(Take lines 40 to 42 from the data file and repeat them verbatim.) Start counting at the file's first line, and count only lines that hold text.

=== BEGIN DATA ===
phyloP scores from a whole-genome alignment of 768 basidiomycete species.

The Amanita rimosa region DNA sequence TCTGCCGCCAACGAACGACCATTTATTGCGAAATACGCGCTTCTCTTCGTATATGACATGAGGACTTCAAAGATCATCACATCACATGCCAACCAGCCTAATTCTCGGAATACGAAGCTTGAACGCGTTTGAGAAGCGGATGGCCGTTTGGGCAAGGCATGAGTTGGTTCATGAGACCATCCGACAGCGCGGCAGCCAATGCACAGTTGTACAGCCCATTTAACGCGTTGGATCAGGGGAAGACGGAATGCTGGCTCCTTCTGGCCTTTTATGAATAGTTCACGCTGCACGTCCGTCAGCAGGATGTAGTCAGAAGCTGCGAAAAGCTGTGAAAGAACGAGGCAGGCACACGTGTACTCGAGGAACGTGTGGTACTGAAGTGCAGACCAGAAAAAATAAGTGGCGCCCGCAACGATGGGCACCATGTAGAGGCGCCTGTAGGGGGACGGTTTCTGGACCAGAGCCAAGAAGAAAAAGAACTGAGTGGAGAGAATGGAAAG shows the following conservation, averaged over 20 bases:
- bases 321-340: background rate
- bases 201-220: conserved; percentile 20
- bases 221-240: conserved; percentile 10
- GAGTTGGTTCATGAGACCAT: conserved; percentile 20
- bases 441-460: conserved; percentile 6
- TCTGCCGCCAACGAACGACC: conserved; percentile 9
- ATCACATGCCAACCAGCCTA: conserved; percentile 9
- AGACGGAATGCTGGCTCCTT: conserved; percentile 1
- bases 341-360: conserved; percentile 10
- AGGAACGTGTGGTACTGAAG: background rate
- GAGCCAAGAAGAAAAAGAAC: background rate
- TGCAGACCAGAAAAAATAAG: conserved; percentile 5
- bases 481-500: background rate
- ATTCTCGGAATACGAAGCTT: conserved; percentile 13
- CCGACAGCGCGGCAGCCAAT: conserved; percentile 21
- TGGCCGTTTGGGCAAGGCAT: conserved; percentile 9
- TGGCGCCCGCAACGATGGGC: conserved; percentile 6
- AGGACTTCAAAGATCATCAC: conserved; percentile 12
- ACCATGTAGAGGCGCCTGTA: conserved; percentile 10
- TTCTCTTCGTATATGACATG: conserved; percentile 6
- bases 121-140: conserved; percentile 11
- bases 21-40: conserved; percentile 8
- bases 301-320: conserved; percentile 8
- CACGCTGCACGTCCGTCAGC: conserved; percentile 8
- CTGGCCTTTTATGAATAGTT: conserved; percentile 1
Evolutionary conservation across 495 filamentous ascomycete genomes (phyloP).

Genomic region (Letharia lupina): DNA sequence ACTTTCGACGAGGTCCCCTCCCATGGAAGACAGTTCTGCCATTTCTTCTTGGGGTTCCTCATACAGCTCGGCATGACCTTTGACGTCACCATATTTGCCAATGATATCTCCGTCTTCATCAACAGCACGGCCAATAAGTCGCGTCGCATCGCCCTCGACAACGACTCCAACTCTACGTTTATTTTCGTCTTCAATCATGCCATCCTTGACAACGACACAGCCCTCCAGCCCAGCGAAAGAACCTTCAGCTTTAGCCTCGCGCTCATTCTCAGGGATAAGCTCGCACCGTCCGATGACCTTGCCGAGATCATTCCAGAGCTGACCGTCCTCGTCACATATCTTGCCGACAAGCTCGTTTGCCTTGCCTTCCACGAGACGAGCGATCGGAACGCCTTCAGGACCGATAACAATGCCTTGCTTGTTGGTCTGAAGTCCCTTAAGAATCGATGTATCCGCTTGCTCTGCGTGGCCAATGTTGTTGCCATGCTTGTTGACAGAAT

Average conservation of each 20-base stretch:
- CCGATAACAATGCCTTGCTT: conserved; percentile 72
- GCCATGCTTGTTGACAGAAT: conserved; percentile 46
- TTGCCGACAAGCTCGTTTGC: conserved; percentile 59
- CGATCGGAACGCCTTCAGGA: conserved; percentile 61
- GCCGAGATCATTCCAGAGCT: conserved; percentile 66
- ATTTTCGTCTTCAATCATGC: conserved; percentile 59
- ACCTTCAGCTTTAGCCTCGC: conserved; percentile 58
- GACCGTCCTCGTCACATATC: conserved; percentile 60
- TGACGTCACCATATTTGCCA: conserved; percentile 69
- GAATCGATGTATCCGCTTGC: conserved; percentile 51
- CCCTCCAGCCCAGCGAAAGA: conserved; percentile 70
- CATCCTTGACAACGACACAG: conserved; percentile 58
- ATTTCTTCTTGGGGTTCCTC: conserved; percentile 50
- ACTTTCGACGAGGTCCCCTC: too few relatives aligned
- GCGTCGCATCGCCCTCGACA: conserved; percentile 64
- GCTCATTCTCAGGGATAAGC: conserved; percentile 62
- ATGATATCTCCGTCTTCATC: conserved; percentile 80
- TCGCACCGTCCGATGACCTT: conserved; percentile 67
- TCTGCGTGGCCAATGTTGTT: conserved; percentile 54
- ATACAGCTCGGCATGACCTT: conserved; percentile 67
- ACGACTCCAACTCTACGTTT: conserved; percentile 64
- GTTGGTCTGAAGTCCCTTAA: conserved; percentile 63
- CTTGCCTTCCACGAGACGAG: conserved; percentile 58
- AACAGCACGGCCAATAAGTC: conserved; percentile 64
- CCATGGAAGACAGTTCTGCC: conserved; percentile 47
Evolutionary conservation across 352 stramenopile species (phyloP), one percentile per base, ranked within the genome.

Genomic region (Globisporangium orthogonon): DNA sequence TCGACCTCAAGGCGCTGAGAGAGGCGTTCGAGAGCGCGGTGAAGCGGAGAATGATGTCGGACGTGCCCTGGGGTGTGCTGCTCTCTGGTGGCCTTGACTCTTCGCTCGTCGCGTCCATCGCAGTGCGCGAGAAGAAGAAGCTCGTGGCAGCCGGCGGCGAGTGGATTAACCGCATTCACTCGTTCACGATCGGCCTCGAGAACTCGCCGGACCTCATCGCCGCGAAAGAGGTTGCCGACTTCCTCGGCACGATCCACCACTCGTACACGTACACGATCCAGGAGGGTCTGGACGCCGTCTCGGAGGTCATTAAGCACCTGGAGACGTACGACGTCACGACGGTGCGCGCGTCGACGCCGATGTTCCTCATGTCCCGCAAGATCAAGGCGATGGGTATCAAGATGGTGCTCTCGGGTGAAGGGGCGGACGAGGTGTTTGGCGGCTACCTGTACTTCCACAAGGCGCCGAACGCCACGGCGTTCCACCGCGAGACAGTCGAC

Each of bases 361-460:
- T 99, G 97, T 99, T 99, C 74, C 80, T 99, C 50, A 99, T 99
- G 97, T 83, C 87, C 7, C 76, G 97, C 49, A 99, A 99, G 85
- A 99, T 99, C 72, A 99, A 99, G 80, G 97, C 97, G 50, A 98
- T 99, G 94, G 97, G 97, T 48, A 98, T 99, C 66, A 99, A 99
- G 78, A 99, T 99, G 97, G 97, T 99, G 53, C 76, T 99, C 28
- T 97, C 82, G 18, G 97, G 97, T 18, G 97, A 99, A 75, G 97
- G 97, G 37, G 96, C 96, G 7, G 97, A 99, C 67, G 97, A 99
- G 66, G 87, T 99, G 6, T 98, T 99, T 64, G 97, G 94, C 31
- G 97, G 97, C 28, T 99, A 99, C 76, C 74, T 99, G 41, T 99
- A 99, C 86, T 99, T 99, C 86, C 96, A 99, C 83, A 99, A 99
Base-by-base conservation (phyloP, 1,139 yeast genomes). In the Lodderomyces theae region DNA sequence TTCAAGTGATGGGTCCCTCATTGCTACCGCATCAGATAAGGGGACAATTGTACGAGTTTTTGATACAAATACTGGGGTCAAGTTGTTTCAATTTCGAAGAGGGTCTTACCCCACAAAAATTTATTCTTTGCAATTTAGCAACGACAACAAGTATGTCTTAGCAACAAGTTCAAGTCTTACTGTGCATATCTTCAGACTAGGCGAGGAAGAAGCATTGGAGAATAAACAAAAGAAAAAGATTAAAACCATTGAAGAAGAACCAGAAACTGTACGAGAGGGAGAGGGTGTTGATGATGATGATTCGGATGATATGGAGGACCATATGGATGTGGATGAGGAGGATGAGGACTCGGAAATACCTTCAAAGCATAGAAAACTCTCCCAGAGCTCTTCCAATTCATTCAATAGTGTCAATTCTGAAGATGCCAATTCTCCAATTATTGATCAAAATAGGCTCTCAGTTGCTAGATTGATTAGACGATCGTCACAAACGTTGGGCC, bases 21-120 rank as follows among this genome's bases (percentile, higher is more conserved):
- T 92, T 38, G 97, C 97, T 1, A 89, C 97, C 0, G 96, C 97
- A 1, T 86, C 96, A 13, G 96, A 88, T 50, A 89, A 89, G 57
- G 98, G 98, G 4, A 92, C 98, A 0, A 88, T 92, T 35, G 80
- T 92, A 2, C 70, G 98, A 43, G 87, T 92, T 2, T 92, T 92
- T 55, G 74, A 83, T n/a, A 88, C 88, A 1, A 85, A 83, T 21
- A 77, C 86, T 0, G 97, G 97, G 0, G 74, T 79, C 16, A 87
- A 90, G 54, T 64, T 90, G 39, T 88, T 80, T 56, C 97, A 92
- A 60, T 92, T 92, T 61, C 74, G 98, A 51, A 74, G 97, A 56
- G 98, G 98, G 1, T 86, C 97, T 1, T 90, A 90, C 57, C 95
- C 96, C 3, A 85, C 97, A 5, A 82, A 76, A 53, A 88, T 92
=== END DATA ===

- GAATCGATGTATCCGCTTGC: conserved; percentile 51
- CCCTCCAGCCCAGCGAAAGA: conserved; percentile 70
- CATCCTTGACAACGACACAG: conserved; percentile 58